Sew To Swap

Chrissie Grace

Chrissie Grace

Features

• In Sew To Swap, readers are introduced to the superpopular world of quilting swaps by Chrissie Grace and
her team of contributors, all well-known quilt bloggers!
• With 12 modern patterns featuring fantastic designer
fabrics, readers will learn how to start, join, and participate in community-oriented quilt projects.
• Each project is explained step-by-step with clear
illustrated instructions, and features a photographed
skills tutorial that will advance readers deeper into the
quilting arts.
• These beautiful quilts will appeal to both modern and
traditional quilters. For those not interested in group
projects, these quilts can be easily crafted by one person.
• Insights, tips and advice from regular swappers and
popular quilt bloggers adds a “virtual” element that
younger quilters will be attracted to.

About the Author

Chrissie Grace is the North Light author of Wild Tiles,
Tiles Gone Wild and Sharing Stitches. In addition to
honing her skills as an accomplished mosaic artist,
Chrissie has recently embarked on licensing and is currently creating designs for stationery and wall décor.
She has had a passion for fabric for years and enjoys
sewing for herself and family during her free time.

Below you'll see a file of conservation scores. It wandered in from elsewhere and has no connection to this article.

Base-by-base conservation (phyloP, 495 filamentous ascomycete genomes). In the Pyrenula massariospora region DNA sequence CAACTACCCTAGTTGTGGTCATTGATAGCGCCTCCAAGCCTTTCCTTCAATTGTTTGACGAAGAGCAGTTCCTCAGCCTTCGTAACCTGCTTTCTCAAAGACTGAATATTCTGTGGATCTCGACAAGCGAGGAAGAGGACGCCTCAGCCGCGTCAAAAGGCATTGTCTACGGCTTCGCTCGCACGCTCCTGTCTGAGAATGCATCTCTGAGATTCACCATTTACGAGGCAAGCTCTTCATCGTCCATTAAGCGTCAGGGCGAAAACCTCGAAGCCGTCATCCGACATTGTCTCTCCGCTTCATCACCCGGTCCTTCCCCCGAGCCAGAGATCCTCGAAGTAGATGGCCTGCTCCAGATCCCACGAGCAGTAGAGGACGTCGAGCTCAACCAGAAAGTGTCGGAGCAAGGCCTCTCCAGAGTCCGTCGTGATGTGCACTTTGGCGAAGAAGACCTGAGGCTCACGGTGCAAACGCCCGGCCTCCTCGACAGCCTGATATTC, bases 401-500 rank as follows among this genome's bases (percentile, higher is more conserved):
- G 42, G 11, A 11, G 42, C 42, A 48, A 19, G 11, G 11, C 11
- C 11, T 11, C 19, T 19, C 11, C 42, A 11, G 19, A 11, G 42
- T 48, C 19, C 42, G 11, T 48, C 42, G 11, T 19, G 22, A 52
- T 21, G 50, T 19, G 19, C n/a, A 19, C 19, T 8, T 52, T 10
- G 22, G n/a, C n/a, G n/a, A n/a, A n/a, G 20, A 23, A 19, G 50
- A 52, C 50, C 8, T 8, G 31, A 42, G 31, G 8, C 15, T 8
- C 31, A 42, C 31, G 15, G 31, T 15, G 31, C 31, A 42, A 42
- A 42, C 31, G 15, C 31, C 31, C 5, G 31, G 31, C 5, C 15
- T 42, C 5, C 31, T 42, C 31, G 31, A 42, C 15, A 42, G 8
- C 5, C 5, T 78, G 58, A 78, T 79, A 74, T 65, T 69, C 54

Chrissie resides in Orlando, FL.

Krause Publications
Cincinnati, Ohio 

ISBN 13 . . . . . . . . 978-1-4402-1590-2
ISBN 10 . . . . . . . . . . 1-4402-1590-1
UPC . . . . . . . . . . . 0 74962 01319 4
EAN . . . . . . . . . . . 9 781440 215902
SRN . . . . . . . . . . . . . . . . . Y1783

Sew To Swap by Chrissie Grace

Category . . . . . . . . . . . . . . Quilting
Price . . . . . . . US $24.99, CAN $28.99
Trim . . . . . . . . . . . 8.25"wx10.875"h
Page count . . . . . . . . . . . . . . . 144
Binding . . . . . . . . Paperback with flaps

Publication month . . . . . . . . Oct. 2011
Word count . . . . . . . . . . . . . 25, 000
# of color illustrations . . . . . . . . . . 200
# of b/w illustrations . . . . . . . . . . . 20
Interior color . . . . . . . . . . . . . . . 4c 

Table of Contents
Introduction

9

Chapter 1
The Secret to Swapping . . .

10

Section 1:
Swaps and Why We Love Them

12

Why a quilt swap?
How do I get involved?
Local swaps vs. virtual/online swaps
Swap leaders and how to become one
Troubleshooting

13
14
15
16
17

Section 2: The Best Part . . . Fabric!

20

Why we use 100 % quilting cotton
How to buy fabric
Precuts vs. off the bolt
Info on fabric grain
Great fabric trends

Section 3: The Must Haves and

How to Use Them
Sewing machine
Scissors
Rotary cutters
Acrylic rulers
Rotary cutting mat
Threads
Pins
Batting

Section 4: Quilting How-To’s